"In that case," said the Dodo
solemnly, rising to its feet, "I move that the meeting adjourn, for
the immediate adoption of more energetic remedies---"
"Speak English!" said the Eaglet. "I don't know the meaning
of half those long words, and, what's more, I don't believe you do either!"
And the Eaglet bent down its head to hide a smile: some of the other birds
"What I was going to say," said the Dodo in an offended
tone, "was, that the best thing to get us dry would be a Caucus-race."
"What is a Caucus-race?" said Alice; not that she much wanted
to know, but the Dodo had paused as if it thought that somebody ought to
speak, and no one else seemed inclined to say anything.
"Why," said the Dodo, "the best way to explain it
is to do it." (And, as you might like to try the thing yourself some
winter day, I will tell you how the Dodo managed it.)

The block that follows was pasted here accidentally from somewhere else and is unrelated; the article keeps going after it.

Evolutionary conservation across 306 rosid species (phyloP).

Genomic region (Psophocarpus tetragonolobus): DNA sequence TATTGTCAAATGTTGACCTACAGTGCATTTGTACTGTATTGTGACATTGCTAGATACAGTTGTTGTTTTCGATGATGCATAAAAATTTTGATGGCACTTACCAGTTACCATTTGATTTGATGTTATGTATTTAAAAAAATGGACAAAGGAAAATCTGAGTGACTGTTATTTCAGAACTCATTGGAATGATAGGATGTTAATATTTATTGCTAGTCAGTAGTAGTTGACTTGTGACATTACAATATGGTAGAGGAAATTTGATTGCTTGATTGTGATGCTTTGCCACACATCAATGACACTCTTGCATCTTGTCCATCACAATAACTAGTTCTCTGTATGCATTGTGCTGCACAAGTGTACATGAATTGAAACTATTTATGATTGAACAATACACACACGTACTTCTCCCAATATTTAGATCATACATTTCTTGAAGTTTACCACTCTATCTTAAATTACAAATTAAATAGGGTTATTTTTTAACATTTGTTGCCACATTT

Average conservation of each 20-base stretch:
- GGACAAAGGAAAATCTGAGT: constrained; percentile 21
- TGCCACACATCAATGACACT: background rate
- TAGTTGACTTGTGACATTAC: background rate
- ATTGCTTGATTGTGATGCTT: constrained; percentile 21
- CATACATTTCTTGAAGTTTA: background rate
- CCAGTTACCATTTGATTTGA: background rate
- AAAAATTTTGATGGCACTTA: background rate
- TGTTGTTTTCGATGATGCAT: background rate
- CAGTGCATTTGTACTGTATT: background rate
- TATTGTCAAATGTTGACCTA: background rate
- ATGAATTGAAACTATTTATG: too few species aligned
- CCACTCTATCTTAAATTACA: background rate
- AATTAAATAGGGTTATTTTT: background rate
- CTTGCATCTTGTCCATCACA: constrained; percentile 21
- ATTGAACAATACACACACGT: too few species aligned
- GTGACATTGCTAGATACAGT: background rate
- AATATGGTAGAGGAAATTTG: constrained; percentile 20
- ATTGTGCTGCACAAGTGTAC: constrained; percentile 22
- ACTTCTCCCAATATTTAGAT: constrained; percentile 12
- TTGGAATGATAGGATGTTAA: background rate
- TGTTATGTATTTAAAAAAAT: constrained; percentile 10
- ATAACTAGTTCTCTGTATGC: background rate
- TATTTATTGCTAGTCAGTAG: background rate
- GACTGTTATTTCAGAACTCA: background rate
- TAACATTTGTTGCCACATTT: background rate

First it marked out a race-course, in a sort of circle ("the exact
shape doesn't matter," it said), and then all the party were placed
along the course, here and there. There was no "One, two, three, and
away," but they began running when they liked, and left off when they
liked, so that it was not easy to know when the race was over. However,
when they had been running half an hour or so, and were quite dry again,
the Dodo suddenly called out "The race is over!" and they
all crowded round it, panting, and asking, "But who has won?"
This question the Dodo could not answer without a great deal of
thought, and it sat for a long time with one finger pressed upon its forehead
(the position in which you usually see Shakespeare, in the pictures of
him), while the rest waited in silence. at last the Dodo said, "Everybody
has won, and all must have prizes."
（by Lewis Carroll "Alice In Wonderland")